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I have a function $f(n,k)$ that is rather large and complex, but if I hold $k$ constant and feed values into Mathematica over many $n$, I can get a closed-form expression for that $k$.

However, I can't seem to find a good way to feed the whole function into Mathematica due to structural reasons, but is there a way I can get a closed-form expression by chaining them somehow?

For example, if I have the FindSequenceFunction for $k=1$, $k=2$, $k=3$, etc, can I then run a similar FindSequenceFunction across all of these expressions and get a closed form for $f(n,k)$?

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In short, yes. However, it really depends on whether FindSequenceFunction can recognize the closed form of f(n,k). Here is a contrived example to show that it is possible:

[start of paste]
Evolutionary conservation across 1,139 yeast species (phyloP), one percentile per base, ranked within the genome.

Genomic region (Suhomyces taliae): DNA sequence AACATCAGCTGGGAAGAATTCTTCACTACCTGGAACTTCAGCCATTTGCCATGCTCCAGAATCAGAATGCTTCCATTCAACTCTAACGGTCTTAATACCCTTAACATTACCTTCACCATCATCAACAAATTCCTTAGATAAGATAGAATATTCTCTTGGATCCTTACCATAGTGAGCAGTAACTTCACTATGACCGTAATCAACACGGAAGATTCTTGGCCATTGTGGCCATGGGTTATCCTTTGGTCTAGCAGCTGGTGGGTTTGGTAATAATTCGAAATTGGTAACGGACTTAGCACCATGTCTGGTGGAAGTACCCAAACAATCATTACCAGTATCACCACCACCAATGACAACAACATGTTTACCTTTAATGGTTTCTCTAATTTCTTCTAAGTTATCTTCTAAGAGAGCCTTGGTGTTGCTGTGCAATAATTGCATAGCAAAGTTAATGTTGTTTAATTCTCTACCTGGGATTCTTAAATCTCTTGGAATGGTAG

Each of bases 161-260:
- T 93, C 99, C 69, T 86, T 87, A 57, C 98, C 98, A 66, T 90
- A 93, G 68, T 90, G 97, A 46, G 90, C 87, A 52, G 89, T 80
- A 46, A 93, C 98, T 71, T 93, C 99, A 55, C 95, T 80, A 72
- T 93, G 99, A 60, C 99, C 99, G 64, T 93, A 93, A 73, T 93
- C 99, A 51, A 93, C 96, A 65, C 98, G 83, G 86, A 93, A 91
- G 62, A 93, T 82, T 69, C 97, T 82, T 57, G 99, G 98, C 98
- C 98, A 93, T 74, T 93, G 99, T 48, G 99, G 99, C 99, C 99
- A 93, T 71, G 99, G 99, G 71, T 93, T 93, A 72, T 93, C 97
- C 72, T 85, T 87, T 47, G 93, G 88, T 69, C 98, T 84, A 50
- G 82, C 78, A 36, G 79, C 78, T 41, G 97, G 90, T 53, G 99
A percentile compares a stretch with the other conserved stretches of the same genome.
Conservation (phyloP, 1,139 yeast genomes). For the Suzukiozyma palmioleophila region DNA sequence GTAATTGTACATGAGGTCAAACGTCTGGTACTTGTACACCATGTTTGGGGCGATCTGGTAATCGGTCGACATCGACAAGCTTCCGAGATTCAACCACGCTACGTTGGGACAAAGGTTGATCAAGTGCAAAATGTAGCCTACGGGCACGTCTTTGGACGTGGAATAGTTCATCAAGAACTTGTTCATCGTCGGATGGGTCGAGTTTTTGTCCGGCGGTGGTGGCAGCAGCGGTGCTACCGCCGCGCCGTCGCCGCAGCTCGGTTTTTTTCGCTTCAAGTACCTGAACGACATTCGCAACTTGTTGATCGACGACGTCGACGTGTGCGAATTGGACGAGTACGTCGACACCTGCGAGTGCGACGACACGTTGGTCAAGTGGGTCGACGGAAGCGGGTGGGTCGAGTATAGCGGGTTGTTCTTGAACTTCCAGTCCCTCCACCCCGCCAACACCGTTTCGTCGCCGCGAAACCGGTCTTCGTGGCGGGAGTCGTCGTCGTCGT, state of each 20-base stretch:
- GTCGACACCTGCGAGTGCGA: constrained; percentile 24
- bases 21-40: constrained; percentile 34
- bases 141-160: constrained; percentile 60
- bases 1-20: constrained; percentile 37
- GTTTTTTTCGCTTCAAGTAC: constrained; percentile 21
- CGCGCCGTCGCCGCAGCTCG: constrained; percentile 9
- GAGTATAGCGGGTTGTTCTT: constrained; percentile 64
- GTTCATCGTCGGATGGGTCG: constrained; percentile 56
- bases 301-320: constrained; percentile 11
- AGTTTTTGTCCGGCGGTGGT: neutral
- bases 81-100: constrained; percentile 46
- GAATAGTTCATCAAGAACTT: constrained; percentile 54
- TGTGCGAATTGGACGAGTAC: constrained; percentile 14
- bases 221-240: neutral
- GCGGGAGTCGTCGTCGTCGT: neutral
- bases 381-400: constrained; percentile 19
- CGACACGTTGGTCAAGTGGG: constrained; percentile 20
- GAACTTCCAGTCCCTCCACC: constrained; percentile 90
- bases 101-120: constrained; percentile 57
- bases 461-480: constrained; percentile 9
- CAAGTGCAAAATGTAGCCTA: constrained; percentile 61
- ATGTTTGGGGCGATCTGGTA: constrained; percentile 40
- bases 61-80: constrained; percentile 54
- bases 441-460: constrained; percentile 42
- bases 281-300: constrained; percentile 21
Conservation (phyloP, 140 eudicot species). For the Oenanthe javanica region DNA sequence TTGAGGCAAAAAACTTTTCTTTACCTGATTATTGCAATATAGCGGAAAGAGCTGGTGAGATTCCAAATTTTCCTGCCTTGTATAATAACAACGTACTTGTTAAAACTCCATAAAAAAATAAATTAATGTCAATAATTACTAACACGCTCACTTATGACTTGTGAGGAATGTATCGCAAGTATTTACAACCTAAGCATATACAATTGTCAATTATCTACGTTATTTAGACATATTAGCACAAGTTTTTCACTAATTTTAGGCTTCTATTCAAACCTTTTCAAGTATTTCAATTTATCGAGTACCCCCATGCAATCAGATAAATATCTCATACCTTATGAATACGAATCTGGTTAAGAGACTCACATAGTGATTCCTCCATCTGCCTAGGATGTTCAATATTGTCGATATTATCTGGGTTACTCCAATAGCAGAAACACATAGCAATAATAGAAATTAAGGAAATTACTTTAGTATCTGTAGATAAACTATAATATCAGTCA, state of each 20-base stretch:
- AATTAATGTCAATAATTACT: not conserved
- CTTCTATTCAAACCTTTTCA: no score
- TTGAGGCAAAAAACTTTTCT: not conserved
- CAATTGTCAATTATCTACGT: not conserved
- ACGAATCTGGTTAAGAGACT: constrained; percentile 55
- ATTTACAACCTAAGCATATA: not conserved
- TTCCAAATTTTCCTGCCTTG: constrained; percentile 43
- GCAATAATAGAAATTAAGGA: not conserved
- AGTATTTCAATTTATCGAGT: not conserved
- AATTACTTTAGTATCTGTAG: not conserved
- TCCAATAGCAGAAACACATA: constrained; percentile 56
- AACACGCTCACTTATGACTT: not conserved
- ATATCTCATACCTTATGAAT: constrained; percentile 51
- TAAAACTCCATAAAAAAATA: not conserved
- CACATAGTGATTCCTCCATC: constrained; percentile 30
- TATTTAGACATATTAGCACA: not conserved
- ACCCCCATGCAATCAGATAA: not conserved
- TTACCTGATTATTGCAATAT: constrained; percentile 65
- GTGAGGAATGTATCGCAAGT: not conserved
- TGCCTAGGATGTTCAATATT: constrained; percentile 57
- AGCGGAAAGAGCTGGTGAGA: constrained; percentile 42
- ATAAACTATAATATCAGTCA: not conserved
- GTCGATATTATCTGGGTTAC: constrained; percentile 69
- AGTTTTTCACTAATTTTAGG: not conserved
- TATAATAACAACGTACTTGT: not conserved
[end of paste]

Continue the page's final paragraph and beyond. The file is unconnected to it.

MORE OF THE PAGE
Suppose we know ahead of time that f(n,k) = n^2 + k^2.

In[1] := f[n_,k_] := n^2 + k^2

We will first let FindSequenceFunction return the closed-form solutions for f when k = 1, k = 2, k = 3, ...

In[2] := FindSequenceFunction[Table[f[n, 1], {n, 10}]]
Out[2] = 1 + #1^2 &
In[3] := FindSequenceFunction[Table[f[n, 2], {n, 10}]]
Out[3] = 4 + #1^2 &
In[4] := FindSequenceFunction[Table[f[n, 2], {n, 10}]]
Out[4] = 9 + #1^2 &

To generalize, let fsf be a table of these intermediate functions:

In[5] := Table[FindSequenceFunction[Table[f[n, k], {n, 10}]], {k, 5}]
Out[5] = {1 + #1^2 &, 4 + #1^2 &, 9 + #1^2 &, 16 + #1^2 &, 25 + #1^2 &}
In[6] := fsf = (#[n] & /@ %)
Out[6] = {1 + n^2, 4 + n^2, 9 + n^2, 16 + n^2, 25 + n^2}

We can then simply find the closed-form solution for f(n,k) as follows:

In[7] := closedForm = FindSequenceFunction[fsf][k]
Out[7] = k^2 + n^2
In[8] := closedForm == f[n,k]
Out[8] = True
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